Monday, January 16, 2012

It's The Ethics AND The Economy

Pardon my snide sarcasm but this one really gets me going ...

Geron, a biotech research company based in Menlo Park, CA -- and the first to ever be approved to run trials with embryonic stem cells -- just announced that it would abandon its pursuit of embryonic stem cell research (ESCR) therapies to combat paralysis, and instead redirect its efforts toward cancer research programs.


Though it may sound insensitive to say that, especially to those who are paralyzed and have placed hope in this research, there is a very good reason to do so: Cancer research actually holds the promise of helping people. ESCR promises only to kill some people in order to help other people

I will not go into the reasons for saying that here. I have already addressed the moral issues that come with ESCR in other places (here, here and here). I would simply like to point out the pure economics of this issue and the utter bankruptcy, both moral and financial, that accompanies the pursuit of embryonic stem cells.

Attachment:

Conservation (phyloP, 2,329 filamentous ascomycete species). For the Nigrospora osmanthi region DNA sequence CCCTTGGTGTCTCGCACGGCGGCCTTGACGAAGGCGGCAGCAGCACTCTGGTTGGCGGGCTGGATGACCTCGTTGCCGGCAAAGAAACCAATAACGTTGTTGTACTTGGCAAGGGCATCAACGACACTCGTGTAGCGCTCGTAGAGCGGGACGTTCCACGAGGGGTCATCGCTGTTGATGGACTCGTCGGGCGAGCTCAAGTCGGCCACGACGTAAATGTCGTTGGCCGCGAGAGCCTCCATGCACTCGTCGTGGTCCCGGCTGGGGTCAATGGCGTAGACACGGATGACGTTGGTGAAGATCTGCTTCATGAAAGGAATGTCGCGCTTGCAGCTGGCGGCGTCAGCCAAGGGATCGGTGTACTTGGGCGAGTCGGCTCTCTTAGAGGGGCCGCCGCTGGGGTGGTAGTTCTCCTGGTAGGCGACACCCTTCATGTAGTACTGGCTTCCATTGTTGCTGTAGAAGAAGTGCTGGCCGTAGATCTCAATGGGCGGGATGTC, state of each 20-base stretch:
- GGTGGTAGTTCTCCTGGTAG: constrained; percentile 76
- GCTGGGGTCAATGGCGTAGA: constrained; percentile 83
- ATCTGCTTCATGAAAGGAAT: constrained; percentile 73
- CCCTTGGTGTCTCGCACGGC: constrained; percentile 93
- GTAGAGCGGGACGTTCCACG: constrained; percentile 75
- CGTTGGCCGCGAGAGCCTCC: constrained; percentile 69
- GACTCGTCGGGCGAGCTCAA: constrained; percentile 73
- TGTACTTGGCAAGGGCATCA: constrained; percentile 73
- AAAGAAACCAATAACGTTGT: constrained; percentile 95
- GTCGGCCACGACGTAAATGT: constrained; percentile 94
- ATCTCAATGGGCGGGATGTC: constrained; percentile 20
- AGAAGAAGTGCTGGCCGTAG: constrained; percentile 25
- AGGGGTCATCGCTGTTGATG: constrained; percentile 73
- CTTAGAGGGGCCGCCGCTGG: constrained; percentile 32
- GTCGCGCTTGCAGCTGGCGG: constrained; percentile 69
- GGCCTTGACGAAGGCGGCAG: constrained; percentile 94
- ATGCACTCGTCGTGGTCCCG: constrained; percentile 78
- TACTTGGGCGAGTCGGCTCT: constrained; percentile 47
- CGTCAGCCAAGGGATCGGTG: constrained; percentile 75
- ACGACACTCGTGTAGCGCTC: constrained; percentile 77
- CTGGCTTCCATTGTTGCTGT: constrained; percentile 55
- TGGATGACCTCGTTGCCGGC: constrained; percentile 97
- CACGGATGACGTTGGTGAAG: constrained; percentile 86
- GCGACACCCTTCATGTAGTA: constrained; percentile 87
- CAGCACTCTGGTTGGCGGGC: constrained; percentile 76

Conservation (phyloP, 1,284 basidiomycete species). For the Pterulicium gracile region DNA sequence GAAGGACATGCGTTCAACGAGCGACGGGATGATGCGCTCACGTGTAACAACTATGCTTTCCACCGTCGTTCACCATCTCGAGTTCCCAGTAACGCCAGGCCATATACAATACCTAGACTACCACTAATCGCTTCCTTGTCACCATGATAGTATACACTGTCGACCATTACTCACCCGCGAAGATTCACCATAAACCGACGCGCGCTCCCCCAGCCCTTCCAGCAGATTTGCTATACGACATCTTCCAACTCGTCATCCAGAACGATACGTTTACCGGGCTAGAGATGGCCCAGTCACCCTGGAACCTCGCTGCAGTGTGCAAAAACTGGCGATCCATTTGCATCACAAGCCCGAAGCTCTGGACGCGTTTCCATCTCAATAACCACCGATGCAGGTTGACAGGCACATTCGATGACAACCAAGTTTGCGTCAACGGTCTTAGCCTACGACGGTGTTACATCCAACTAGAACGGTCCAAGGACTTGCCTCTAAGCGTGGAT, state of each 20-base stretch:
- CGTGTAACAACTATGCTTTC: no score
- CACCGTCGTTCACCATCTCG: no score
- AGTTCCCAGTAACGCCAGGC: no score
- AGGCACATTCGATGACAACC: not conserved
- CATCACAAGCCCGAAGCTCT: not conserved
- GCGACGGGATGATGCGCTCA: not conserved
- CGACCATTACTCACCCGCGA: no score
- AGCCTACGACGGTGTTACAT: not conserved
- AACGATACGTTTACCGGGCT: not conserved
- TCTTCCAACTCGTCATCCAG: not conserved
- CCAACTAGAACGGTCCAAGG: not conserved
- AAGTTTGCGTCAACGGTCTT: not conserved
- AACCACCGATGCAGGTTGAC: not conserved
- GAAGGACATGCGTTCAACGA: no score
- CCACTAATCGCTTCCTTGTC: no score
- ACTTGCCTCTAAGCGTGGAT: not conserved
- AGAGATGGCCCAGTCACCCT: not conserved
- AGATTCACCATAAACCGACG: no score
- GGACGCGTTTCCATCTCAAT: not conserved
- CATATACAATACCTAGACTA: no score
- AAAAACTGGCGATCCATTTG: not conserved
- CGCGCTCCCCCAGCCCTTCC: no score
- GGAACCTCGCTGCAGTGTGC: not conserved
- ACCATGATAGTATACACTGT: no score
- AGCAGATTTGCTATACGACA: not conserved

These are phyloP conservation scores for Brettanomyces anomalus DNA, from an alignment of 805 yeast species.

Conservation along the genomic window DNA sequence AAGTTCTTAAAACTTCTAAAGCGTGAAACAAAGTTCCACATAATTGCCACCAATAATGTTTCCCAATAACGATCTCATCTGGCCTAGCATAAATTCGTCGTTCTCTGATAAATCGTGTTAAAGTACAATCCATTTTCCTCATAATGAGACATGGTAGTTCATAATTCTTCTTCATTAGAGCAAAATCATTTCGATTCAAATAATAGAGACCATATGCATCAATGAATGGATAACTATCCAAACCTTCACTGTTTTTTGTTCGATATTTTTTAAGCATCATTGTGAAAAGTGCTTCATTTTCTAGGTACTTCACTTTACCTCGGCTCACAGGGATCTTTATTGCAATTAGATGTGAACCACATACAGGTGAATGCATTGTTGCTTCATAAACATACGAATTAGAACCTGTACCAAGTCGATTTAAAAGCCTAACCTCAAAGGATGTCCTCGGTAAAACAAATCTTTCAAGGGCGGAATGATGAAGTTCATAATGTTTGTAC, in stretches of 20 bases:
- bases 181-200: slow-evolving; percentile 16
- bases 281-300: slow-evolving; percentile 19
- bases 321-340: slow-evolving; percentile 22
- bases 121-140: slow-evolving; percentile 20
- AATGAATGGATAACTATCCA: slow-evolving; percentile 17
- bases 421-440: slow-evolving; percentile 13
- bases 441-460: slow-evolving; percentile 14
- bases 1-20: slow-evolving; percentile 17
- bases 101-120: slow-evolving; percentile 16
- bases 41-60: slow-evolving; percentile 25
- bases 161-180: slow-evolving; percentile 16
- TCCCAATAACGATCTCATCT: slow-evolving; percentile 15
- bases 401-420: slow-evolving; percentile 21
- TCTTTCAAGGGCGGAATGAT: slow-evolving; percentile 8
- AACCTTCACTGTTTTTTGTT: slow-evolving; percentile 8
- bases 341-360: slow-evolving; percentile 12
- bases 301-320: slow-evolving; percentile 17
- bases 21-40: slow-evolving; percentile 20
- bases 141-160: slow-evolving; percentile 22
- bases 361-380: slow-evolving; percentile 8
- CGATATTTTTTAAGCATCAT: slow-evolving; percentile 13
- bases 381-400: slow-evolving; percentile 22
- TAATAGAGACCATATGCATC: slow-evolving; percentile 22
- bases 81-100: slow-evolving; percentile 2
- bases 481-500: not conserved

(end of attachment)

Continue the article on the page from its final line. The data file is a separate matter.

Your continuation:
Interestingly, when Geron announced its decision, the company "cited difficult economic conditions, which make it hard to raise money, as the reason for quitting its stem cell work." Now, considering the lofty claims and promises made by ESCR advocates over the years (complete with pictures of Christopher Reeve captioned to include the possibility that he would walk again), it seems hard to imagine that it would be difficult to raise money to fund the effort. Surely, some risk-taking venture capitalist would be more than willing to pony up some cash at the prospect of being rewarded beyond measure by the most exciting research on the planet. But none has done so, and the reason is simple.

It doesn't work.

When you consider the ethical issues that surround ESCR, combined with the fact that adult stem cell research has yielded nearly 80 successful therapies while embryonic stem cells have produced exactly zero, it becomes not only an ethical no-brainer but an economic one as well. The executives who run Geron are not stupid. They know when their research is headed into a black hole. It's not a lousy economy that has stymied them -- it is economic reality.

Which brings us to the federal government -- a bureaucratic and ethical black hole of its own -- for which economic reality carries no weight. As Chuck Colson points out, the issues that prompted Geron to pitch the project have had the opposite effect on the National Institutes of Health which, just before Christmas, quietly made the ethically and fiscally bankrupt decision to spend more money on ESCR by funding three more lines of research.

Sleep well America. Your tax dollars are hard at work. Consequences be damned.

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